I wanted to be an artist, but my parents said I had to get a “real degree”. So instead of art school, I went to architecture school.

I think of those days as a creative boot camp, where artistic vision and design skills got you top marks. I graduated, got my first job….and discovered architecture firms operate under a completely different set of priorities. School taught us to be creative, but not how to succeed in a creative career.

A young girl with astonished expression with a cupcake on table in front of her as she looks at someone offscreen. Photo by Nathan Bingle on Unsplash

I figured it out fast, but it would have been nice if someone had warned me ahead of time.

If you want a successful architecture career, there are four things you should know.

1. Your Life Will Be Ruled by Timesheets

Remember staying up all night to finish your studio project? Guess what — we don’t pull all-nighters in the office.

You'll work during office hours and finish by the deadline. You’ll be told exactly how many hours you have to finish a project task and you’ll write down every one of those hours on an architectural timesheet.

Reba McEntire squinting menacingly and suspiciously at you as she taps a pencil in her hand thoughtfully.

Late submitting your timesheet? Accounting will make you regret it.

If you need more time, speak up! Your supervisor is responsible for the team staying under the total budgeted hours.


Janice, the project architect, gave you 20 hours to draw a roof detail. You're not familiar with the drawing software and you're struggling. What should you do?

2. The Number One Threat is Being Sued

Construction projects can be worth millions of dollars. Architects get sued all the time, sometimes years after a project is finished. Every drawing, document, letter, or email you send is potential evidence in a contract dispute or legal action.

Joe Biden at a press conference saying,

Don't say anything on behalf of your firm, unless you have permission.

Your Little Black Book

Every architect carries a notebook (or tablet) to write down:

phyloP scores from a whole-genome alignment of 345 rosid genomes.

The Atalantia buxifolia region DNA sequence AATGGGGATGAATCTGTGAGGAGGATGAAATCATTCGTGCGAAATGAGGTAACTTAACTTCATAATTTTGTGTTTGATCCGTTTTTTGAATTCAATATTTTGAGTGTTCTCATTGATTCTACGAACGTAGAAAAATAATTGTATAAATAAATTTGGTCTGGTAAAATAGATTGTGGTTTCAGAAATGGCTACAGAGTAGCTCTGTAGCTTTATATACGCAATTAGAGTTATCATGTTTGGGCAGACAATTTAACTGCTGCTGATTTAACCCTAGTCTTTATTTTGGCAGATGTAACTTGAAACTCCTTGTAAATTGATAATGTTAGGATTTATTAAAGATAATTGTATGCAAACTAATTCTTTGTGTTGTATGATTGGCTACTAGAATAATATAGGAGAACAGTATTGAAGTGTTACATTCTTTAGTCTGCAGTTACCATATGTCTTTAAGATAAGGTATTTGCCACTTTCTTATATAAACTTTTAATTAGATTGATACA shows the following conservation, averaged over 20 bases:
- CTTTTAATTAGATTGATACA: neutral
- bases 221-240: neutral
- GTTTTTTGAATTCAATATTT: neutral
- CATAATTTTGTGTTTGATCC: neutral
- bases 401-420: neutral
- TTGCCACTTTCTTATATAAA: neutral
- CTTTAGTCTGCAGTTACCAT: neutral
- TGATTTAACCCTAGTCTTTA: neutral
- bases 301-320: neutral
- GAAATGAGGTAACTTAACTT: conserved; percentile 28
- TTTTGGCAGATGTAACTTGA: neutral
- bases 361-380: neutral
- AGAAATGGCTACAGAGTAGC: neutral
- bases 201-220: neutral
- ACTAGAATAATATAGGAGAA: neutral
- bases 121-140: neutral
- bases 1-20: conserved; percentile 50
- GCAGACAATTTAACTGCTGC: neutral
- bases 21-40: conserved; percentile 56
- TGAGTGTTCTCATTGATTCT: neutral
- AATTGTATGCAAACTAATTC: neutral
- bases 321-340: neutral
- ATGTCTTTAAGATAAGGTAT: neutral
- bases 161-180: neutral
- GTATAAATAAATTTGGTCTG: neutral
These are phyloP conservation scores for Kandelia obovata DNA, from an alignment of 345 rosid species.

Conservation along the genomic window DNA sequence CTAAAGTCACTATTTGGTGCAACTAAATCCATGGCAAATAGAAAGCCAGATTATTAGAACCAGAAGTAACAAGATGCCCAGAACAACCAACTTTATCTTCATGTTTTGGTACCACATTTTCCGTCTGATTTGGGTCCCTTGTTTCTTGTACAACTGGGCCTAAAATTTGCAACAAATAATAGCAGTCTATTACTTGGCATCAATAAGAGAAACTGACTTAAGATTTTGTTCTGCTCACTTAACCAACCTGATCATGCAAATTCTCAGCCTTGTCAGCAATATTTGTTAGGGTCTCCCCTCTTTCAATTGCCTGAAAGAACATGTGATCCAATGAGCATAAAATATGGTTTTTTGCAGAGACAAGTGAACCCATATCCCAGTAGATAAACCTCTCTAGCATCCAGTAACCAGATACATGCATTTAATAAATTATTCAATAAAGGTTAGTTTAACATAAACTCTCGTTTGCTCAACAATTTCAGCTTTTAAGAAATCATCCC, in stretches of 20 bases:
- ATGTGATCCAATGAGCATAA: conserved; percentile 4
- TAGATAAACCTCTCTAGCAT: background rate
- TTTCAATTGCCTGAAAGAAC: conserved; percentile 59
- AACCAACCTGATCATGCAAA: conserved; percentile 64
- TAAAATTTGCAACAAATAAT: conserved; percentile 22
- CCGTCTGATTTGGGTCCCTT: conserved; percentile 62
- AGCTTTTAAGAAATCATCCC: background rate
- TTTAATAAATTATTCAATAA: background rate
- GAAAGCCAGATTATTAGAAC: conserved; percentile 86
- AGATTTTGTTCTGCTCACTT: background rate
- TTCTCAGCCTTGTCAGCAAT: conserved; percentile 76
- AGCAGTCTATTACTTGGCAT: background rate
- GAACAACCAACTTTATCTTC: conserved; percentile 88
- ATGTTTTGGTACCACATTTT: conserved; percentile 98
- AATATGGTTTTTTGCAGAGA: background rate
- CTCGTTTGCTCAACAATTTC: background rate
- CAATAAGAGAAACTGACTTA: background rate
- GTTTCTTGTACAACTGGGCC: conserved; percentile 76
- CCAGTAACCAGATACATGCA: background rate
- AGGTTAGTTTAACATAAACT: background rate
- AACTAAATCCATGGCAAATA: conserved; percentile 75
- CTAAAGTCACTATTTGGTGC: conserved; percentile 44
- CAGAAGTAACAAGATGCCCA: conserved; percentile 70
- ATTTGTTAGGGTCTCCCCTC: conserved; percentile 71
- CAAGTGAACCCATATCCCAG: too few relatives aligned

• ideas and sketches

  • conversations or calls

  • field notes

  • meeting minutes

  • contact info

Your notes might be important if the firm gets sued.

3. The Only Way To Become a Partner Is to Get New Clients

Being good at your job is not enough. To earn promotions or open your own firm, you have to be great at getting new projects.

Sure, you're a junior, but start impressing clients now. Show them you're someone they want to work with.

Simon Cowell nodding, impressed, at an America's Got Talent contestant as the audience applauds behind him.

When you meet a client:

  • Say hi — explain what you're doing on their project.

  • Be professional — don't say negative things about the firm, coworkers, other clients, or ex-employers.

  • Be a problem solver — always present solutions along with the problems.

  • Be responsive — answer their emails/voicemails right away.

4. Junior Staff Don't Get to Design (Much)

A cat standing on its hind legs outside a window straining to look above window sill at the person inside. Photo by Bing Han on Unsplash

Everyone wants to do the fun stuff. Senior staff aren’t picking on you — there are some good reasons why you’re not given the juicy design work:

  • It involves meeting with the client — you're too junior to be trusted with that.

  • It must be buildable — experienced staff can sketch ideas they know can be constructed to meet budget and codes.

  • Senior staff are faster — less than a third of project hours are for design, so experienced designers are first in line.

Take Action

Work with the priorities of architectural firms and you'll be ready to launch your successful design career!

Aa man in silouette against the rising sun with arms spread rise as if greeting the dawn. Photo by Zac Durant on Unsplash

Here's what you can do:


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